Higher Ed's Unacknowledged Crisis: Discontented Middle Managers
In a recent study, NASPA: Student Affairs Administrators in Higher Education reported that 25 percent of members who responded said they weren't sure they would recommend their career path to others. About one-third said they weren't confident that they would even stay in the field.
The reasons cited were stress related to increased hours on the job, working conditions related to declining resources, student mental health issues, low salaries, online and virtual student engagement, crisis management, new duties related to justice, diversity, equity, and inclusion without additional training, and lack of opportunities for advancement.
More striking results were reported in the UK where 60 percent of higher education staff said they were likely to leave the field within five years. The figure was over 89 percent for staff who were under the age of 29. Deteriorating pay and working conditions were cited as reasons there as well.
While the turnover of campus presidents and provosts has gained attention in national press accounts, the career cycle of campus middle managers has not. This is unfortunate. These are the staff members responsible for student admissions and financial aid; counseling services; advising campus organizations such as student government, fraternities, and sororities; career services; managing residence halls and dining services, and more. Their duties include the rental of campus properties; bursar and budget functions; alumni relations and fundraising; research contract administration; and registration and record-keeping. They also manage other campus functions such as those in athletics, Title IX, state and federal compliance, legal, risk management, and the stewardship of gifts.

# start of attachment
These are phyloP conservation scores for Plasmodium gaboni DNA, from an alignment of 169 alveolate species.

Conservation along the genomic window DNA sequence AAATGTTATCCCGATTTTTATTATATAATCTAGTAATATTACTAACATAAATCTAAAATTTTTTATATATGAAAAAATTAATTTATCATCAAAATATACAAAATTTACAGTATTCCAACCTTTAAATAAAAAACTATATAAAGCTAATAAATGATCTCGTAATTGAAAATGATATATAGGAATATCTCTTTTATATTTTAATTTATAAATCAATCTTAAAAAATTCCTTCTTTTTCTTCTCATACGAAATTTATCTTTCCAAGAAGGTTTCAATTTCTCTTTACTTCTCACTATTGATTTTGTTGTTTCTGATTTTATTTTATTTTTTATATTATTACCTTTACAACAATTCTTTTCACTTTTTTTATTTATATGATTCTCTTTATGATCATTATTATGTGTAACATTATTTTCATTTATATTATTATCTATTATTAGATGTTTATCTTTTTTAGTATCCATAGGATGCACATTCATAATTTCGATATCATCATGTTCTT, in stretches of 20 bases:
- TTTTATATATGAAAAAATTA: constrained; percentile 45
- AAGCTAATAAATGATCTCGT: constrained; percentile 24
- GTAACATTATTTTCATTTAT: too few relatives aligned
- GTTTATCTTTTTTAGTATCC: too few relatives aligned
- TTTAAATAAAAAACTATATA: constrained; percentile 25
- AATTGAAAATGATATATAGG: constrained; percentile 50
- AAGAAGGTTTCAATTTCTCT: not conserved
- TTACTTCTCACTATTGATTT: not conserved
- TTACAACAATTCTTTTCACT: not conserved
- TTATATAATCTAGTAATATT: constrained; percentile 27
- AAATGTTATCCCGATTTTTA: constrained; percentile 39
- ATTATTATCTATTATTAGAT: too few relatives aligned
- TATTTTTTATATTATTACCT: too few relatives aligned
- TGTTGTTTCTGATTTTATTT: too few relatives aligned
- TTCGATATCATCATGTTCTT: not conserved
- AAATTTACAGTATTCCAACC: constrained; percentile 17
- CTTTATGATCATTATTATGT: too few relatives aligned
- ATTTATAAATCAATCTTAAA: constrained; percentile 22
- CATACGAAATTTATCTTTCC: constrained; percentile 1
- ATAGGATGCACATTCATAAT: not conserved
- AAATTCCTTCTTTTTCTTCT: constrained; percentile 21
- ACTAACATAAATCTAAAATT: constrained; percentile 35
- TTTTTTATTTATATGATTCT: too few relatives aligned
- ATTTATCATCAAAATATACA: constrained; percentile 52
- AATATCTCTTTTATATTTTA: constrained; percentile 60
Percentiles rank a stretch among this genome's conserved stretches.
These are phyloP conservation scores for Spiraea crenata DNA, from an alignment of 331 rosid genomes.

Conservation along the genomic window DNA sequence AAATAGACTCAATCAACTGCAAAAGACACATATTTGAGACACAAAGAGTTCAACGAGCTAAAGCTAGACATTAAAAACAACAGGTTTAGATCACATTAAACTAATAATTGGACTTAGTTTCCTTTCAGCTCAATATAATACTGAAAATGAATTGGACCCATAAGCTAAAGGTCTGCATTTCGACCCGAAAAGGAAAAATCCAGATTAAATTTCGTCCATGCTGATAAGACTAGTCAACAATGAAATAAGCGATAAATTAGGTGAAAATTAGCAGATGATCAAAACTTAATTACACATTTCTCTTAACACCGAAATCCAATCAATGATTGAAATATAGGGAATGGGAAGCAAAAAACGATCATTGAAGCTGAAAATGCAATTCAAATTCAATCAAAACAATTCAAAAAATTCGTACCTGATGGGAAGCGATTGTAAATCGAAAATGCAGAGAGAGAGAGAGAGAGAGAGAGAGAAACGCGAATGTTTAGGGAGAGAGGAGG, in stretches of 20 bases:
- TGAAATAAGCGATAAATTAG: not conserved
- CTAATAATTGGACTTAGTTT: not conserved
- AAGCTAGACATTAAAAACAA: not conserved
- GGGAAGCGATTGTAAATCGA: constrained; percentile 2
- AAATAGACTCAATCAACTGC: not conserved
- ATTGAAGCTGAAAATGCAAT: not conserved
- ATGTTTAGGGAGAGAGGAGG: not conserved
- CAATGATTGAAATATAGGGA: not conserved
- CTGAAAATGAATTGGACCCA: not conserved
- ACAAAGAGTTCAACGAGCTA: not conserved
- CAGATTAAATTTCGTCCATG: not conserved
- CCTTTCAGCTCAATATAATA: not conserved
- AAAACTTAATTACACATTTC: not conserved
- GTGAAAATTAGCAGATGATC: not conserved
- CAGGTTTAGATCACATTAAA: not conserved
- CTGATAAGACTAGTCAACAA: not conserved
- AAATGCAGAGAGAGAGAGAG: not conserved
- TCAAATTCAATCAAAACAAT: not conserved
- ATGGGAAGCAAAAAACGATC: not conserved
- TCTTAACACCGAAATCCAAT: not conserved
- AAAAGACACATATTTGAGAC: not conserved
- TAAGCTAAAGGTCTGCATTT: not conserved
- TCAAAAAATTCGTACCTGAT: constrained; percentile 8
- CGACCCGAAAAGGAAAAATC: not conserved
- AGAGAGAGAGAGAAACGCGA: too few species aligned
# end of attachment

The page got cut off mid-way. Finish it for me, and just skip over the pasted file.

A campus organization has been likened to an early English system of lords, squires, and yeomen. This metaphor is intended to illuminate the hierarchical ranking of status in which there is limited mobility. Think of the full-time faculty as the lords; vice presidents and the holders of important administrative offices as the squires; and deans and directors of student support services, whether in exempt or non-exempt positions, as the yeomen. Administrative assistants and secretaries border the yeomen group.
Some may object to this class-based description of university employment, but the bias is embodied in terms such as "non-faculty," "non-academic," and "non-professional." These posts also are the subject of charges about "administrative bloat" even as they are called "anonymous leaders" and "unheralded heroes." These "non" people are relatively low paid compared to senior levels of administration, yet are essential to the quality of services critical to student bonding and success.
Most private college presidents earn between $100,000 and $500,000, but a large number earn more than this and some make several millions per year. Provosts, on average, earn from the low 100s to over $200,000. Yet the staff who really make a place run smoothly, such as those in admissions and financial aid, student affairs personnel, and fundraising, have median salaries in the $40,000 to $50,000 range.
These staff members suffer not only in terms of salaries, but also because of increased pressure to recruit and retain students, find new revenues, and decrease costs. They also suffer because of a lack of upward professional mobility. In each of these professional areas, the pyramid of opportunity is relatively small and the opportunities for advancement are rare. For most of them, upward mobility is through lateral transfer to another institution.